American Communists as a complication in the Soviet aid debate

To be sure, there were serious aspects of the domestic Communist issue for the war-bound involvement elements and the Administration, as well as for the Workers' Fatherland. The salvation of Russian Communism did not rest with the CPUSA, whose only product was words, but with the producers of tanks, planes, guns and food, as well as a thousand other items useful in Stalin's “war effort.” Any U.S. Communist activity of a propaganda or agitational nature that interfered with this undoubtedly would draw a prompt frown of disapproval from the Kremlin. The U.S. Communist press swing from peace to war overnight after June 22, 1941, was a most ludicrous lurch. The conversion of all their peace fronts to violent pro-war mobs, the return of “appeaser” to indicate the genuine peace forces remaining of 1935-39, and the disappearance of “warmonger” as a description of the Anglophiles still breathing belligerence, all hardly went unnoticed on the American scene. With the Daily Worker by the end of the third month of the Russo-German war praising West Point and glorifying army life, it was easy to note what was on their mind.

For the elements which had been for war all the time, it was now their time to watch for Communists “boring from within,” as it had been the problem of the “isolationists” and non-involvement committees and organizations between August 23, 1939, and June 22, 1941. The former had obstacles in going ahead with their goal of fighting a nice, clear-cut Anglo-American vs German war, with no Reds in it. The Fight For Freedom Committee was one of the first warrior civilian groups to put its members on the alert as to this difficulty.(78) Newsweek told all on September 22 that the FBI was “still carefully checking on U.S. Communist activities,” though this must have been hard to do and not run afoul of the FDR camp's involvement proclivities which dealt with generous pro-Stalinist assistance plans, all vigorously championed by domestic Reds as well.(79)

The real mess however was in the ranks of labor. Communist strength in the roughly 7-year-old Congress of Industrial Organizations (CIO) promptly flexed its muscle. By mid- September 20 CIO unions were already demanding the U.S.A. go to war against Germany. And a curious arabesque was performed internally. The elements led by Sidney Hillman, pro-war and pro- FDR, known down to June 1941 as “the old right wing,” as U.S. News put it, and confronted by labor led by John L. Lewis, anti- war and anti-FDR, “the old left wing,” had by September 1941 changed identities.(78) Lewis and his cohorts now were assembled under the “right wing” tag, and Hillman and his the contrary designation. The Communists in the CIO and the Daily Worker were now both berating Lewis as an “appeaser” and “isolationist” after having praised him for the identical stands during the period of Stalinist non-involvement in the European war. Labor-watchers now were of the view that the Communists were now trying to cuddle to Hillman, who was formally rejecting a working alliance with them, though finding their support of war policies comforting.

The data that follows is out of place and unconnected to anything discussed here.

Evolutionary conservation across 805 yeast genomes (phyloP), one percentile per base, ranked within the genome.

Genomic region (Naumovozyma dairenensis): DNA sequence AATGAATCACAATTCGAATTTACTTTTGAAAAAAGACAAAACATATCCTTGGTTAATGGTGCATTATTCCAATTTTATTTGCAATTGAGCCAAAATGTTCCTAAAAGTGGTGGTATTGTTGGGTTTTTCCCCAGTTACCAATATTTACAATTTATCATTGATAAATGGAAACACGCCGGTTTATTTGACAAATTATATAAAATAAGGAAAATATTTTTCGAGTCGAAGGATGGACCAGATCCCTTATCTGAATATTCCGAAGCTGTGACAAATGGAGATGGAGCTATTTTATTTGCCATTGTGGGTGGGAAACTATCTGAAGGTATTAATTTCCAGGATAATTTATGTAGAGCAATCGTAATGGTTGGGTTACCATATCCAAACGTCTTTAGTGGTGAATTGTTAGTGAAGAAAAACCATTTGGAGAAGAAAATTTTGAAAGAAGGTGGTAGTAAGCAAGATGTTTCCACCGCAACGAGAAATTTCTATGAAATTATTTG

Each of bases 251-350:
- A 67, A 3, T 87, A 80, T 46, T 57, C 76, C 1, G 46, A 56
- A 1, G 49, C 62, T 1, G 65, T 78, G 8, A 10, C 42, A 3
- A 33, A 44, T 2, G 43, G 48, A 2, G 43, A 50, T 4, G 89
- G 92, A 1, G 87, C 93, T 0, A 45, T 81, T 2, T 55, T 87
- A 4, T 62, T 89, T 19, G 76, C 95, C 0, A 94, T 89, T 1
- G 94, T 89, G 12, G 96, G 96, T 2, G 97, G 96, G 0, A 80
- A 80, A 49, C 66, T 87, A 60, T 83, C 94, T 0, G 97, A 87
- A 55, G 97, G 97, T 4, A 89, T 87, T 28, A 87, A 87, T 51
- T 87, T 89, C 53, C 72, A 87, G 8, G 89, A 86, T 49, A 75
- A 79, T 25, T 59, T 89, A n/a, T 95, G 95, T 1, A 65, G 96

In mid-September 1941 also, Stalin obviously had far more on his mind than Anglophile American warmongers unhappy over the CPUSA infiltrating their simon-pure pro-war fronts. But Newsweek informed its readers at that moment that Stalin had “in- directly asked” the USCP to “quiet down,” and might even “publicly request it to dissolve formally,” in the interests of relieving “the strain which CP activities put on U.S.-Russian and British-Russian relations.” Hopkins was supposed to have suggested this course to Stalin.(79) And in truth there really was no need for an American Communist Party now. Its chores were performed by many magnitudes beyond its capacity by the majority of the conventional press and radio in the U.S.A., bellowing mightily for support of Stalin in all ways, promotional assistance to a national administration already involved in massive planning toward the achievement of this goal.


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